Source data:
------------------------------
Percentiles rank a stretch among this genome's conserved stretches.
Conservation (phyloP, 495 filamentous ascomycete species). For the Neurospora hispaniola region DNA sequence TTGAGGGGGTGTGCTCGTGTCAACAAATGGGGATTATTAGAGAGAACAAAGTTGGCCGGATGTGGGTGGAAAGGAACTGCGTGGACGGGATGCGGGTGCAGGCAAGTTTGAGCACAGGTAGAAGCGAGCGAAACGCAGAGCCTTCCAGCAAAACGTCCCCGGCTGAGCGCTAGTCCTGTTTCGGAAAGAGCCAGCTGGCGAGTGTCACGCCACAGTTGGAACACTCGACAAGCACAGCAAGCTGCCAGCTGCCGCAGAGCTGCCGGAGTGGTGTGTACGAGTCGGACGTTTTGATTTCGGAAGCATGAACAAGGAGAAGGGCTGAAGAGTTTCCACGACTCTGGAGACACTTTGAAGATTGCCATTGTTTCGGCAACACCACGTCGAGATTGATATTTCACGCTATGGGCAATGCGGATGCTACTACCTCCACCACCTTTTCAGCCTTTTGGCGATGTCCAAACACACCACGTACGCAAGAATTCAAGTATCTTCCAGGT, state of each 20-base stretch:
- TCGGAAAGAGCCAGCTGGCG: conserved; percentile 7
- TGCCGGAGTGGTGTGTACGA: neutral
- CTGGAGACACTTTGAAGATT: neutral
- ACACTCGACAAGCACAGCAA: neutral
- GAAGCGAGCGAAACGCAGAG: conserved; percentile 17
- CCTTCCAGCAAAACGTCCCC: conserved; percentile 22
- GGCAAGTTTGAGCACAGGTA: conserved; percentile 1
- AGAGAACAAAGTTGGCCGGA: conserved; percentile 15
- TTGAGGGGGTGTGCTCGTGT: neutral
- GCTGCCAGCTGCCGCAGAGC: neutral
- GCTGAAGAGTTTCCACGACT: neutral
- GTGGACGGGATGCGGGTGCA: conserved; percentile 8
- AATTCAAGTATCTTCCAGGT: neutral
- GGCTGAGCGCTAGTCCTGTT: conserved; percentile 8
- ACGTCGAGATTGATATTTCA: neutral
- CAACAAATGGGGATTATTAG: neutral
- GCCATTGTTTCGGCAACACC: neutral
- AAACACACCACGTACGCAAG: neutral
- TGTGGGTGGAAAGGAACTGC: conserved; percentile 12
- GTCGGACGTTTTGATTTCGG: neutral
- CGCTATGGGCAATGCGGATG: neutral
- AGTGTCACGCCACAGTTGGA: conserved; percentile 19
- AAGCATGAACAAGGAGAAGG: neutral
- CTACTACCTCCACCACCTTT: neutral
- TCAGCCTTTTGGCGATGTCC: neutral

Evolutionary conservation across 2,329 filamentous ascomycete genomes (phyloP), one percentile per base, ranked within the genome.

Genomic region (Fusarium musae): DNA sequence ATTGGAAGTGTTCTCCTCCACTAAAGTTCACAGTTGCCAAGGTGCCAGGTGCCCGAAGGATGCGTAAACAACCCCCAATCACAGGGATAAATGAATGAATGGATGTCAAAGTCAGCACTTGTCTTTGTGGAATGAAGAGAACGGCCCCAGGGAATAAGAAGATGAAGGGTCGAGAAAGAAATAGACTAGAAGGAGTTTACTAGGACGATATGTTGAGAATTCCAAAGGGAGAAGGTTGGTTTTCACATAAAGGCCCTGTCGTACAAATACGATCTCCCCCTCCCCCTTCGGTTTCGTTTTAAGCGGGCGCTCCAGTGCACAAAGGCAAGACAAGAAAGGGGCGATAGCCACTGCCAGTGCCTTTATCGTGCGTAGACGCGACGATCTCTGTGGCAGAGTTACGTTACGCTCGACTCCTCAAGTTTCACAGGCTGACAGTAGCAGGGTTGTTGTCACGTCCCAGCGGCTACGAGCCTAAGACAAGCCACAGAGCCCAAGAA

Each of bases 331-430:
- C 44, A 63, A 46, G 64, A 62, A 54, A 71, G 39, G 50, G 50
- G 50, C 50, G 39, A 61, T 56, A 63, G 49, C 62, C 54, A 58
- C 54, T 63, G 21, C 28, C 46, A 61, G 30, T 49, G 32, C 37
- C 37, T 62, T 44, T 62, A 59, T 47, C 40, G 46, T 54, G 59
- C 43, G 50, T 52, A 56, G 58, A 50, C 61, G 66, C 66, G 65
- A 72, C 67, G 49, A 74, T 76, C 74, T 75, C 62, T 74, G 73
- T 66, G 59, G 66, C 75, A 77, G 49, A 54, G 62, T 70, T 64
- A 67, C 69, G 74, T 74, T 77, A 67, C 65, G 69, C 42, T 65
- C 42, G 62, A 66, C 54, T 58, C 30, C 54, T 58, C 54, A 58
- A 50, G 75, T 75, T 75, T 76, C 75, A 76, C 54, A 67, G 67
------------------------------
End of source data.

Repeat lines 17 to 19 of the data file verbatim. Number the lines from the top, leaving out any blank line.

- ACGTCGAGATTGATATTTCA: neutral
- CAACAAATGGGGATTATTAG: neutral
- GCCATTGTTTCGGCAACACC: neutral